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China has emerged as Africa's main trade partner

         Date: 2012-08-10

           Tag: Africa, China-Africa trade

Summary: China is not relenting on its investment efforts in Africa, as it seeks more opportunities to develop the continent.

China is not relenting on its investment efforts in Africa, as it seeks more opportunities to develop the continent.

Chinese Ambassador to Kenya Liu Guanyuan said his country is looking to strengthen relations with Africa especially as it eyes the continent to relocate its manufacturing industry.

“Since China has gone through the development stage which Africa is currently in, the capital, experience and technologies China has gained over the past years will dovetail the needs of Africa’s development,” he said.

Over the years, China has emerged as Africa’s main trade partner, with total direct investment in the continent reaching $15.3 billion as of April this year.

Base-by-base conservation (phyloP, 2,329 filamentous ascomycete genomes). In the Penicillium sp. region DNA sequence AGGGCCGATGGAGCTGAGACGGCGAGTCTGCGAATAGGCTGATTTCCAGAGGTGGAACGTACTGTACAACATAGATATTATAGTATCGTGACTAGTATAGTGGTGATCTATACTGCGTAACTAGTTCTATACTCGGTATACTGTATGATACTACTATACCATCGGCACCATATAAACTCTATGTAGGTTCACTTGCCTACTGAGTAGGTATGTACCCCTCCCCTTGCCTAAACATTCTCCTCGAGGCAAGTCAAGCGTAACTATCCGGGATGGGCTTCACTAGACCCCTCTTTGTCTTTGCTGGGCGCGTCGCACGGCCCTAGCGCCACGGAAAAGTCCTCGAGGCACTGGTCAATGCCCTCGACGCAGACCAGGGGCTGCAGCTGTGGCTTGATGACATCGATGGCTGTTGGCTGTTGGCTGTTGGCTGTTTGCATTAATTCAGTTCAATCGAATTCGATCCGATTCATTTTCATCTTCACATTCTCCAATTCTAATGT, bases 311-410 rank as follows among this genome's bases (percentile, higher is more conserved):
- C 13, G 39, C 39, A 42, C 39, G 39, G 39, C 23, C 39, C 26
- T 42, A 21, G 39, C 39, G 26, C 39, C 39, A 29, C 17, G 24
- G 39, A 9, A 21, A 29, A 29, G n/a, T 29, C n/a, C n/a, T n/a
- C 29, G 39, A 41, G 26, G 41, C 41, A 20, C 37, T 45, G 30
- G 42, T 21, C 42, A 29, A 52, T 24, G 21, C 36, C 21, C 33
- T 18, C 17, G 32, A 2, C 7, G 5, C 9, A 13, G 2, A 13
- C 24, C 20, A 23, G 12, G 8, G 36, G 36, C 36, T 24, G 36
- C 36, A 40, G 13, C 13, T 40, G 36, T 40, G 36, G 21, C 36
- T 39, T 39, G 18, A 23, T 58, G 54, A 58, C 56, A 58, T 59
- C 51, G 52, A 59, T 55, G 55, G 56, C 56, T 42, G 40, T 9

According to the Economic Survey 2011, Kenya’s imports from China quadrupled to Sh120.6 billion last year from Sh29.7 billion in 2006.

Speaking during a China-Africa relations seminar on Thursday, the Chinese Ambassador acknowledged that economic and trade frictions between China and Africa had increased in recent years, spurred primarily by growing trade deficits between the two partners.

“African friends believe that the Chinese companies in Africa have grabbed business opportunities away from the local companies. They complain about the sub-standard quality of some Chinese cheap products,” he explained.

Counterfeits often originating from China are costing Kenyan businesses more than half a billion dollars annually in losses.

The influx of low-grade Chinese products entering Africa is a worrying trend, though most consumers in the continent have welcomed the lower prices.

Experts have expressed concern over a possible spill-over of pollution into Africa from China’s mushrooming economic growth.

“There’s going to be spill-over as China shifts its manufacturing structure into Africa. The sentiment is that Africa is on a growth, consumption path but that has implications on the environment.

The Chinese will essentially export their pollution into Africa,” said Dr Lloyd Amoah from Ashesi University in Ghana.

Amoah, who attended the seminar and has spent some time living in China, said an exchange of talent and knowledge in languages such as English and sports from Africa for China’s expertise in infrastructural development.


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